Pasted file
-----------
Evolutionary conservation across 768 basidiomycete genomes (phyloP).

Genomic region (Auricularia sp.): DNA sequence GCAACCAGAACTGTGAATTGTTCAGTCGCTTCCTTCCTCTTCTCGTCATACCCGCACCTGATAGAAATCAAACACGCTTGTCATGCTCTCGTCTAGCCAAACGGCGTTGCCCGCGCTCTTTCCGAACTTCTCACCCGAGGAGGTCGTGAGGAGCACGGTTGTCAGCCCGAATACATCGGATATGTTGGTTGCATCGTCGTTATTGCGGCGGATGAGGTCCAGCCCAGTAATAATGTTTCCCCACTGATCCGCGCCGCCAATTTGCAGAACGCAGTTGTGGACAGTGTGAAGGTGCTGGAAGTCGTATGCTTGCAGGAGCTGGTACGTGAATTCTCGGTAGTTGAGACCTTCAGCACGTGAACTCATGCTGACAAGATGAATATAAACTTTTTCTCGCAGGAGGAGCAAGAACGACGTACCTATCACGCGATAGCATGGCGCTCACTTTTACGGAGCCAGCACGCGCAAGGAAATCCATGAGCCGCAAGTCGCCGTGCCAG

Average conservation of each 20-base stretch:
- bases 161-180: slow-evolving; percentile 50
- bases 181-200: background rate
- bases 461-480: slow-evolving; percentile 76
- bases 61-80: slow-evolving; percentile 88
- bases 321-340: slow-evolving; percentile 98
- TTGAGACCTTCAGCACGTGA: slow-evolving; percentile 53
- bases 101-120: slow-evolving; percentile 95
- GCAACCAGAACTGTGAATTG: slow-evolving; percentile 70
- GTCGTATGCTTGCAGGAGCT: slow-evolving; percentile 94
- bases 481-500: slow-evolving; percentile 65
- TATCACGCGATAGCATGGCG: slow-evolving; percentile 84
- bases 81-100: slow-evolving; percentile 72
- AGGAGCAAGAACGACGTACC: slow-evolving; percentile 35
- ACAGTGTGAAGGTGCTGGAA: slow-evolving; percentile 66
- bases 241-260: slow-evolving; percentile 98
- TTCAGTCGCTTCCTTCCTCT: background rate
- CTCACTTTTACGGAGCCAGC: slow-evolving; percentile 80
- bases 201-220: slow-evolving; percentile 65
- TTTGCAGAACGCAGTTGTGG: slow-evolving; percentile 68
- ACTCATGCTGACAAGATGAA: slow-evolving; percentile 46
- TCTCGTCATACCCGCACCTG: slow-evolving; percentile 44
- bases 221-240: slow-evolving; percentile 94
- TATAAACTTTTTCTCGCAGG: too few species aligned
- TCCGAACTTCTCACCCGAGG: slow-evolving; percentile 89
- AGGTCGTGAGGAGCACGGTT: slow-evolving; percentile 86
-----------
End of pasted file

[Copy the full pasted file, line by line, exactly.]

Evolutionary conservation across 768 basidiomycete genomes (phyloP).

Genomic region (Auricularia sp.): DNA sequence GCAACCAGAACTGTGAATTGTTCAGTCGCTTCCTTCCTCTTCTCGTCATACCCGCACCTGATAGAAATCAAACACGCTTGTCATGCTCTCGTCTAGCCAAACGGCGTTGCCCGCGCTCTTTCCGAACTTCTCACCCGAGGAGGTCGTGAGGAGCACGGTTGTCAGCCCGAATACATCGGATATGTTGGTTGCATCGTCGTTATTGCGGCGGATGAGGTCCAGCCCAGTAATAATGTTTCCCCACTGATCCGCGCCGCCAATTTGCAGAACGCAGTTGTGGACAGTGTGAAGGTGCTGGAAGTCGTATGCTTGCAGGAGCTGGTACGTGAATTCTCGGTAGTTGAGACCTTCAGCACGTGAACTCATGCTGACAAGATGAATATAAACTTTTTCTCGCAGGAGGAGCAAGAACGACGTACCTATCACGCGATAGCATGGCGCTCACTTTTACGGAGCCAGCACGCGCAAGGAAATCCATGAGCCGCAAGTCGCCGTGCCAG

Average conservation of each 20-base stretch:
- bases 161-180: slow-evolving; percentile 50
- bases 181-200: background rate
- bases 461-480: slow-evolving; percentile 76
- bases 61-80: slow-evolving; percentile 88
- bases 321-340: slow-evolving; percentile 98
- TTGAGACCTTCAGCACGTGA: slow-evolving; percentile 53
- bases 101-120: slow-evolving; percentile 95
- GCAACCAGAACTGTGAATTG: slow-evolving; percentile 70
- GTCGTATGCTTGCAGGAGCT: slow-evolving; percentile 94
- bases 481-500: slow-evolving; percentile 65
- TATCACGCGATAGCATGGCG: slow-evolving; percentile 84
- bases 81-100: slow-evolving; percentile 72
- AGGAGCAAGAACGACGTACC: slow-evolving; percentile 35
- ACAGTGTGAAGGTGCTGGAA: slow-evolving; percentile 66
- bases 241-260: slow-evolving; percentile 98
- TTCAGTCGCTTCCTTCCTCT: background rate
- CTCACTTTTACGGAGCCAGC: slow-evolving; percentile 80
- bases 201-220: slow-evolving; percentile 65
- TTTGCAGAACGCAGTTGTGG: slow-evolving; percentile 68
- ACTCATGCTGACAAGATGAA: slow-evolving; percentile 46
- TCTCGTCATACCCGCACCTG: slow-evolving; percentile 44
- bases 221-240: slow-evolving; percentile 94
- TATAAACTTTTTCTCGCAGG: too few species aligned
- TCCGAACTTCTCACCCGAGG: slow-evolving; percentile 89
- AGGTCGTGAGGAGCACGGTT: slow-evolving; percentile 86